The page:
Handling troublesome clients with tact
Nicole Jacobs, director of buyer's advocate company dux property group says she's been pretty lucky over the years – most of her customers have been a joy to work with and her testimonials prove it. However there have been a couple of awkward moments where a client has been referred on - tactfully of course – by telling the client she is not able to fulfill their requirements and suggesting an alternative service provider.
'In one instance the client simply refused to pay for the service. dux property works on a retainer model and the client, although willing to purchase a property worth more than $3 million, wanted the search to be conducted for free. I work on a retainer plus commission model as this model is most commonly used in this market and it avoids the risk of a client not paying at the end of the process. In this case I suggested the client try another provider as I was unable to meet her needs to her satisfaction.'
Screen potential clients to avoid obvious issues
'My other experience with avoiding a client was just geography. There is a temptation when first setting up a business to say yes to all work, but in this case the search area was just too far away. This meant the cost to serve the client would have been greater than the profit advantage.'
'Having learnt the hard way of dealing with clients that are poor paymasters or are overly demanding, I have now a strategy in place for recognising and avoiding clients who might prove to be potential problematic customers down the road. I spend time at the beginning of the sales process identifying the appetite the client has for the services.'
Customer contracts can help
'I am up front about my fee structure and clear about the service the client will receive. And without exception I ask the client to agree to and sign an authority – a simple contractual arrangement stating the terms and conditions of service. If the client is unwilling to sign an authority then it is clear they don't value the service, are not committed to the process or are just fishing for information. At this point I feel it's best to walk away.'
Nicole can now recognise and avoid clients who are likely to not pay or be too demanding. She asks clients to sign an agreement - if they refuse she walks away.
Seminar Delivery Case Study - Defusing Hostile Customers In Government
Department of Education - Financial Aid Services - Dealing WIth Difficult Customers
Financial aid offices within Departments of Education often administer, and regulate student loans and grants to enable students to go to community colleges and universities.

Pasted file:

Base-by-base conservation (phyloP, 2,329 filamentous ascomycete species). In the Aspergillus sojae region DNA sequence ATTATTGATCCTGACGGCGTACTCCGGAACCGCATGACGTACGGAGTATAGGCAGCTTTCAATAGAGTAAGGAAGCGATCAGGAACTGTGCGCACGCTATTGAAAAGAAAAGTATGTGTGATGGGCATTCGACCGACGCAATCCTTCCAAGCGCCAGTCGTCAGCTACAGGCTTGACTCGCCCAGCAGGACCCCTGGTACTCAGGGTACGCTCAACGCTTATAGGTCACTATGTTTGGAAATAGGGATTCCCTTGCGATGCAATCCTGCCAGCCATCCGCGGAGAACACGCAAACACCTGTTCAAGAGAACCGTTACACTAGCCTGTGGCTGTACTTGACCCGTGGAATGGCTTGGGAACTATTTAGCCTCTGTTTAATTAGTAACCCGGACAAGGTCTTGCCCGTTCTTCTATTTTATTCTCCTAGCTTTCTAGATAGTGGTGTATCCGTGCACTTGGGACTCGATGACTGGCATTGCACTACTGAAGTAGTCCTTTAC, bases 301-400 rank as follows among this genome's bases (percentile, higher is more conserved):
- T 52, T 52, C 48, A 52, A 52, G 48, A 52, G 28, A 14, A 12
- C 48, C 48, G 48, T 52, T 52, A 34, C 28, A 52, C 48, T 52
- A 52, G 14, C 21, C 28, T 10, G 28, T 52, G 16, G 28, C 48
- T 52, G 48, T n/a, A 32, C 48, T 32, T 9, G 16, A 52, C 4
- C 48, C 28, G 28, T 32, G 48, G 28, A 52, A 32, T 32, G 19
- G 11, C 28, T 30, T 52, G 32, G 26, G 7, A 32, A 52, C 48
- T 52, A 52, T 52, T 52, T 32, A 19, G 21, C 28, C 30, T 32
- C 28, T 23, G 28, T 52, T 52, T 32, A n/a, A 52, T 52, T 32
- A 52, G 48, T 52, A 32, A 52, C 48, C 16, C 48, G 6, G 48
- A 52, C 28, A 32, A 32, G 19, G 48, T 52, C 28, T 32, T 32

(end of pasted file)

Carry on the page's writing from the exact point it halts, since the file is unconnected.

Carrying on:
They deal with a number of angry customer issues, since often, without financial assistance, many students simply can't afford to continue their educations, and often feel backed in a corner.
The Client SItuation
As a result of new legislation that affected social services, welfare and similar services, instigated by a desire to pare down the number of recipients receiving social assistance, the political arm of a provincial government decided to require social assistance recipients to receive job training, or participate in educational initiatives at trade schools, colleges and/or universities.
One of the side effects was to shift the contact points for these social assistance recipients away from the Department of Social Services and to the Department of Education Financial Assistance Branch.
It was clear to our client that this shift resulted in their staff having to deal with individuals who were quite different in ability, values, etc. Where before they dealt primarily with people commited to their educations, the shift meant that they were dealing with people who were participating in the educational system to obtain their "assistance" checks. Often these people were desperate, had other issues, like substance abuse and developmental difficulties, and were generally less emotionally stable than the previous clientele.
Simply put, staff was not equipped to deal with this new population, that was more volatile, more angry and frustrated, and less capable than the previous clientele. Concerns also surfaced about the potential for violence from this new client group.
As always we undertook a needs assessment process with staff, using our needs assessment form, since we were located about 1000 miles away. On the basis of the information, and in consultation with the client, we suggested a full day seminar to train ALL customer facing staff in how to deal with potentially volatile situations, with a focus on the new clientele group.
Delivery Of The Defusing Hostile Customers Seminar
In the end we delivered five full days of workshops for all the branch staff. The staff were appreciative of the work, and felt more confident and in control of angry customer situations.
The available research on frequency of violent incidents targeted towards government workers indicates fairly conclusively that there are two government occupations (non law enforcement) that are targeted by those they serve. Both health care workers and social services occupations have much higher incidence of violence from the populations they serve than other occupations within government.
In this case, the situation was even worse. Social workers receive considerable training in communication as part of their professional training. The employees in this particular Department of Education Branch had receive NO specialized training outside of how to administer the Financial Aid Policies. They were completely unequipped to deal with their new customers.
One of the additional dynamics we had to deal with was that the employees themselves were angry that they had been "thrown to the wolves" by politicans and expected to deal with a completely different client group without being provided, at least initially, with proper training. So, in part, we had to shift their focus from blaming to the process of learning the skills they needed.